Wednesday 22 May 2019

Athletics: AAI insist 'comprehensive' Olympic review will be worth wait

Cliona Foley

ATHLETICS IRELAND (AAI) has still not completed a post-Olympic review – a full four months after the end of the London Games.

It had been expected that a report would be completed in time for this week's monthly board meeting, but it will now not be presented until January.

AAI employed British consultants Knight, Kavanagh and Page (KKP) to undertake the review on their behalf and say the reason for the delay is because they are being so thorough.

"We have asked them to contact every athlete, every coach and every manager involved," said AAI chief executive John Foley.

"It took longer than anticipated because many of the athletes were abroad. However, I'd rather that this review is as comprehensive as possible than rush it through."

KKP recently completed the carding scheme review for the Irish Sports Council (ISC) and are also working on a post-Olympic review of all sports for the ISC and Olympic Council.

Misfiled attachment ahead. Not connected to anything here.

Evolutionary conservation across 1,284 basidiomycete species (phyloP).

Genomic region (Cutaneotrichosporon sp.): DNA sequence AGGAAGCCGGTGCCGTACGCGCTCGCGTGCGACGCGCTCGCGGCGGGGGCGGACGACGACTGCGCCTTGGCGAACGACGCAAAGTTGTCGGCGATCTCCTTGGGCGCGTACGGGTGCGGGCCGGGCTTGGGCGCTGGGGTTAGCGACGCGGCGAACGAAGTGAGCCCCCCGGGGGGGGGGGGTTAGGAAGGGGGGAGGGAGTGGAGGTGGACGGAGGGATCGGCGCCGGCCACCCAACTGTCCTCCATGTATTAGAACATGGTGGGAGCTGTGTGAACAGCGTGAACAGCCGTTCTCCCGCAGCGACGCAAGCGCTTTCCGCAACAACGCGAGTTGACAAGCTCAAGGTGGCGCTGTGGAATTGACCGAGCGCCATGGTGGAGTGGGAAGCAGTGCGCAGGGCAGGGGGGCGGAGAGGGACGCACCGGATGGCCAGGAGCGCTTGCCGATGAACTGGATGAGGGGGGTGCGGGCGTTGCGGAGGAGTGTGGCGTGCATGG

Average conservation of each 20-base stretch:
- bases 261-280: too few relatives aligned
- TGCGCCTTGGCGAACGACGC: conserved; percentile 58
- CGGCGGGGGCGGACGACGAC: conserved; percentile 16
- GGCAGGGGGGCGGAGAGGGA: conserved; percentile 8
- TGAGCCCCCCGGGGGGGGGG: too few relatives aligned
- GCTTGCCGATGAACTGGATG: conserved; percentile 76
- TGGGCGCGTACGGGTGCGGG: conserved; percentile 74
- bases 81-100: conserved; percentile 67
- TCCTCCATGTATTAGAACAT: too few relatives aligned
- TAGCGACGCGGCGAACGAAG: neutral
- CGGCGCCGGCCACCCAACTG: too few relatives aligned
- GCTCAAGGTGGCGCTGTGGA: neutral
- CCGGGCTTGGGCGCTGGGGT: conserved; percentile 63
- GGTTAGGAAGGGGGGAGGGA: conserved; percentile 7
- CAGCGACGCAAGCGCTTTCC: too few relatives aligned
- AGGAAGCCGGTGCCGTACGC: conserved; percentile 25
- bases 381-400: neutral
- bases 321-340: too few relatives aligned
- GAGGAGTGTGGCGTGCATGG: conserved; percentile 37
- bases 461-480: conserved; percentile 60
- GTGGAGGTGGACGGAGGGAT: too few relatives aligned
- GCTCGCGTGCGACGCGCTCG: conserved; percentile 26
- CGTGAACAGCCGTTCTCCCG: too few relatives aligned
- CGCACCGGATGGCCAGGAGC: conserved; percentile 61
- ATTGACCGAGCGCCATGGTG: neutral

Last weekend's success at the European Cross-Country Championships has, not for the first time, seen Irish athletics end the year on a high.

But the London Olympics was a far less successful affair, with walker Robert Heffernan the only track and field athlete to produce a stellar performance; he finished fourth in the 50km.

The so-called 'home Olympics' were viewed as Ireland's best chance to shine for many years, but most of the athletics team seriously underperformed.

And off the track, the Games were prefaced by a debate about the marathon selection criteria, an embarrassing row over the selection of the women's 4x400m relay team and some surprising comments by high performance director Kevin Ankrom, who criticised Derval O'Rourke and Paul Hession for not travelling to London earlier.

Several athletes who competed in London were cleared to participate despite being hampered by injury, which seemed to directly contravene AAI's official selection criteria.

In contrast, several of Ireland's rising young stars, who had come within a fraction of making the 'A' standard and were in flying form, did not get the chance to compete in London.

KKP's review of the carding scheme was clear-thinking, concise and hard-hitting, so it is expected that they will bring some equally thorough analysis to their report on why there was such widescale under-performance by Ireland's athletes at the 2012 London Games.

Irish Independent

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